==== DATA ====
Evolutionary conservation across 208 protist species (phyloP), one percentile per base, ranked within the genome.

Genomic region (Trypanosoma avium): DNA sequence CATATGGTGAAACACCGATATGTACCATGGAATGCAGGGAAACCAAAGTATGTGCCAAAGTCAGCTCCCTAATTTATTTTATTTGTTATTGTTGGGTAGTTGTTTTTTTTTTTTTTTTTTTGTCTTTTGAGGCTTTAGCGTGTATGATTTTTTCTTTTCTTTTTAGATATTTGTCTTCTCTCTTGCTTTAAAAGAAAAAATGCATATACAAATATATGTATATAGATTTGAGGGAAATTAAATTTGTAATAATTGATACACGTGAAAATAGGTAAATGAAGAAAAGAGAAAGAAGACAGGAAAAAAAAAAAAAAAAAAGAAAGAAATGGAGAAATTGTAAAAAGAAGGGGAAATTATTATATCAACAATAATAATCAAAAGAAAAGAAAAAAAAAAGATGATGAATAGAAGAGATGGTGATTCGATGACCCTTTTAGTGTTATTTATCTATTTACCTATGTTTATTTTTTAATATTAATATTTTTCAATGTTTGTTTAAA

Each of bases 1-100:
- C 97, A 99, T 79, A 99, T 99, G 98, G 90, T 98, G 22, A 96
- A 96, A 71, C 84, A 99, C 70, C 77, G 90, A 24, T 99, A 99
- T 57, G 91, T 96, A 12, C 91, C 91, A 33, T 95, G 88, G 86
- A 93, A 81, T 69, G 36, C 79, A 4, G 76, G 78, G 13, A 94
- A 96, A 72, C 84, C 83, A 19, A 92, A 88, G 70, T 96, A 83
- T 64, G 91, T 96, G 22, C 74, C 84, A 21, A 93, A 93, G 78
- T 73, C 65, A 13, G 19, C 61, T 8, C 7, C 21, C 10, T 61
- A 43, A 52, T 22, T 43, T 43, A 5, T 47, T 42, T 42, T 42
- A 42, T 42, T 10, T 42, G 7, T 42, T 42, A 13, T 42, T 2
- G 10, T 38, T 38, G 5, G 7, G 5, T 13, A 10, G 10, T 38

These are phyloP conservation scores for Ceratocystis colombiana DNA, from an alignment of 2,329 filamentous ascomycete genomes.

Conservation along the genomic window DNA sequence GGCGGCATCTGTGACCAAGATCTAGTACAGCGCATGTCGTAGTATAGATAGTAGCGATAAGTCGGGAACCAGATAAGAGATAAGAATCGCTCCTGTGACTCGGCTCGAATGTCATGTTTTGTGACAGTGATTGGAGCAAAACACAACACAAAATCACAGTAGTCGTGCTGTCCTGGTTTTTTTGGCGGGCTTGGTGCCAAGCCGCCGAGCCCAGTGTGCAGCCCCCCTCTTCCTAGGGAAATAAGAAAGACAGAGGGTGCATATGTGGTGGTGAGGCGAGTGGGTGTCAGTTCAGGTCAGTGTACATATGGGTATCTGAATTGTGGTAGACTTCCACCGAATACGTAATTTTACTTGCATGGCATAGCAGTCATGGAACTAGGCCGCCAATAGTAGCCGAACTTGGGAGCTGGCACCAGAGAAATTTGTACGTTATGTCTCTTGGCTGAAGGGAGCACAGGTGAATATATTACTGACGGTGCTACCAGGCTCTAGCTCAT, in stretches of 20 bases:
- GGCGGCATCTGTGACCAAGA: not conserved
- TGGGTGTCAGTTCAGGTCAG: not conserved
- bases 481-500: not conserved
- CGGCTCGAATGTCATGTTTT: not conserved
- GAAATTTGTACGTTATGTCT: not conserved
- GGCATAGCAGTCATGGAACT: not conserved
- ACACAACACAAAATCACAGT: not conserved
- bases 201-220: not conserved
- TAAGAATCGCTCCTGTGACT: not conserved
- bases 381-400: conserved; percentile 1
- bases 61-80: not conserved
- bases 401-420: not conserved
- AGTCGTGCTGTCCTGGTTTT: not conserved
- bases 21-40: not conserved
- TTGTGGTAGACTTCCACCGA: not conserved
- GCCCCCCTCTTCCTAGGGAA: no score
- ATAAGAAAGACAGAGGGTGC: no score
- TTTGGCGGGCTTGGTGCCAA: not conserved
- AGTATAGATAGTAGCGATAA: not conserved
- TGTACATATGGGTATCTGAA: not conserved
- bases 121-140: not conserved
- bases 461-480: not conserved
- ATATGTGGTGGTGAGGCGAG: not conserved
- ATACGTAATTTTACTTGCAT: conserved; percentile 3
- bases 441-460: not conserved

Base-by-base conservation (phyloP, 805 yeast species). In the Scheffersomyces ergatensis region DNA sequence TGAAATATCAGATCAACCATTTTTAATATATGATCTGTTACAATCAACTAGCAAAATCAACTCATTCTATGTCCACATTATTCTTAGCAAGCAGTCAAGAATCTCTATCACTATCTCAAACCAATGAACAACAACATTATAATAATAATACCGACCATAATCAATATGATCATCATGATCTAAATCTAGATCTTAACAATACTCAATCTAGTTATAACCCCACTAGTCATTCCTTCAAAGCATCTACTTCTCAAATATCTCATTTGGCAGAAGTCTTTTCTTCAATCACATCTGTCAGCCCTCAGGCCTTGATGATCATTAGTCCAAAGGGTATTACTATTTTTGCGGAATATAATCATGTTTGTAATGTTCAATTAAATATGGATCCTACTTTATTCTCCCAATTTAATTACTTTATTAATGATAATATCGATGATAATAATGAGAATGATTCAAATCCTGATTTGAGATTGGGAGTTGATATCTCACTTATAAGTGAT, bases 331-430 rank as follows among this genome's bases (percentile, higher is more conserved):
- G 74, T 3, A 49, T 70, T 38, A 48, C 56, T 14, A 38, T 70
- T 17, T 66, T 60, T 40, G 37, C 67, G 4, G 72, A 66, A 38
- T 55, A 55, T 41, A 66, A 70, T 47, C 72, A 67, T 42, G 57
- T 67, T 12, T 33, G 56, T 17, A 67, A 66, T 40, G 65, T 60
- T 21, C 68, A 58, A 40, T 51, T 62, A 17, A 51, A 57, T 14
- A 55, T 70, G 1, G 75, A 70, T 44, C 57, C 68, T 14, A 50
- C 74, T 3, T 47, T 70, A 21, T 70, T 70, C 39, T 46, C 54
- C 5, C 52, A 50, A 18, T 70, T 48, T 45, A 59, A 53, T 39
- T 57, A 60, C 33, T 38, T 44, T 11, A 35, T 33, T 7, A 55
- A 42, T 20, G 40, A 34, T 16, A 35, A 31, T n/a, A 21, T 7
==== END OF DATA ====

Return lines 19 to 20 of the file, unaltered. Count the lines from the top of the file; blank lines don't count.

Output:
- CGGCTCGAATGTCATGTTTT: not conserved
- GAAATTTGTACGTTATGTCT: not conserved